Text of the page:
A unique and informative take on the creation of the new black elite in South Africa takes centre stage in the next Great Texts/Big Questions lecture. Oppenheimer Fellowship winner and highly respected UCT academic Abner Nyamende will discuss the role of the missionaries in the creation of the new black elite in South Africa, as modelled by legendary hero, historian and poet Isaac Wauchope.

One of the big questions normally asked about the role of the missionaries among the Xhosa people is whether they took a wise step when they exposed the latter to school education and introduced them to western culture. It is a widely-held belief that in the nineteenth century, white farmers in South Africa bitterly criticised the missionaries for developing attitudes of ‘conceit’ amongst black people by educating them in their seminary schools. Nyamende contends that “Farmers were struggling to obtain farm labour because blacks aspired to be teachers, ministers of religion and interpreters. Today it is this class of blacks that have formed a government and continue to render service in public and private offices.”

A book titled Isaac Williams Wauchope: selected writings 1874-1916 lends us an experience of the thinking and way of life of this new class of black people in South Africa. This is a class of men and women who lived before the dehumanizing onslaught of apartheid and saw themselves as equal to their white counterparts. Because of this class, South African society may have been a different and thoroughly integrated nation had there been no apartheid. Through the work they did, the missionaries were destined to be a catalyst of a new and more dignified social order. Yet when they started this work, they were ridiculed and mocked by other colonists. The endeavour by Georg Smidt, the first missionary to come to South Africa in 1737, to convert the Khoi to Christianity, was seen by the officials of the Dutch East India Company at the Cape as an impossible task and yet Smidt accomplished precisely this. In this Great Texts lecture, Nyamende will probe these writings and signal powerful precursors to the social order we have in contemporary South Africa.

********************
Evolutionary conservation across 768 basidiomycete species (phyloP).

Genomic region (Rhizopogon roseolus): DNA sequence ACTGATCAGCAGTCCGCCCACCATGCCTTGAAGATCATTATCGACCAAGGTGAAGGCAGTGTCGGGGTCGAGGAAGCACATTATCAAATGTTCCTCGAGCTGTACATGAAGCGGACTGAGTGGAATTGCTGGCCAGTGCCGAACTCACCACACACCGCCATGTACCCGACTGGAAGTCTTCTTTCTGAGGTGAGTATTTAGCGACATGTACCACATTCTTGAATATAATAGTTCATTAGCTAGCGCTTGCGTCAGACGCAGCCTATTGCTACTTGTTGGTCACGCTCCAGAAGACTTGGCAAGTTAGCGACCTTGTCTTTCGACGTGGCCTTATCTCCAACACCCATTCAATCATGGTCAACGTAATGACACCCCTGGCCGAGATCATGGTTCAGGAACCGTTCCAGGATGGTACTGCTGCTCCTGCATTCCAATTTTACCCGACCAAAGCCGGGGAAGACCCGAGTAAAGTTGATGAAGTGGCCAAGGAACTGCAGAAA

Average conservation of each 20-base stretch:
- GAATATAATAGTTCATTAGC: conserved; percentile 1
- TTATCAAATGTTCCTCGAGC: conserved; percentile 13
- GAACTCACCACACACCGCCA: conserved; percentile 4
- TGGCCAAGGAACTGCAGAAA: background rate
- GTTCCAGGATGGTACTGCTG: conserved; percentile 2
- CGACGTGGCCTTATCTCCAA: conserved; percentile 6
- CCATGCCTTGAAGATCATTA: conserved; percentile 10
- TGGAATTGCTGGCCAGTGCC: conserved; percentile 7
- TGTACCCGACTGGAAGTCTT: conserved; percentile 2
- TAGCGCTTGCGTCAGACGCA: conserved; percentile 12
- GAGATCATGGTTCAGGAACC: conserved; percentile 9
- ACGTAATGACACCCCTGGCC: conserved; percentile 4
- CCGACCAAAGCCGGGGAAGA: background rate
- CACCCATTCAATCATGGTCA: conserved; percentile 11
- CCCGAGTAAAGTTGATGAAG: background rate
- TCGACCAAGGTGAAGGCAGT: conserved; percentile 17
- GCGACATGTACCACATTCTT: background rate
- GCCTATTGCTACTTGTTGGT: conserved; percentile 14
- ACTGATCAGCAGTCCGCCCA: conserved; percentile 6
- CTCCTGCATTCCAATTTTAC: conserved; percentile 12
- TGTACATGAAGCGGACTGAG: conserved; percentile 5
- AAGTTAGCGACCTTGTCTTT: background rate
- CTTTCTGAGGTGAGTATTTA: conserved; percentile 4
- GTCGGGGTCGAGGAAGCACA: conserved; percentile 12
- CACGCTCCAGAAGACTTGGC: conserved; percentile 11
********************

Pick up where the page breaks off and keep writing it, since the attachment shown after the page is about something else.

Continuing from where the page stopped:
Abner Nyamende comes from Matatiele in the Eastern Cape. He was a lecturer in the department of English at Walter Sisulu University from 1982 to 1989 and has been working in the department of African Languages at the University of Cape Town since joining it in 1990. Two of his most recent publications are Isaac Williams Wauchope: selected writings 1874-1916 (2008) and The life and works of Isaac Williams Wauchope (2011). He has published widely and been awarded the Oppenheimer Fellowship at the School of Oriental and African Studies, University of London; and the African Language Association of Southern Africa award for the best article in Linguistics. His field of expertise is African Literature in English and Xhosa Literature, with research interests including Folktales and Clan names.

This event will take place at Hiddingh Hall, University of Cape Town (UCT) Hiddingh Campus, Orange Street, Cape Town on Thursday 6 October at 17:30 and is free. Refreshments will be served from 17:00. No Booking is necessary. For more information on the series, please contact 021 480 7156 or fin-gipca@uct.ac.za

Abner Nyamende audio recording available for download.

Abner Nyamende video recording:

Start: 6 Oct ’11 5:30 pm

End: 6 Oct ’11 6:30 pm

Cost: Free


Organizer: GIPCA

Email: fin-gipca@uct.ac.za

Venue: Hiddingh Hall

Phone: +27 21 480 7156 

Address: Google Map UCT Hiddingh Campus, 31-37 Orange Street, Cape Town, 8001, Cape Town, Western Cape, 8001, South Africa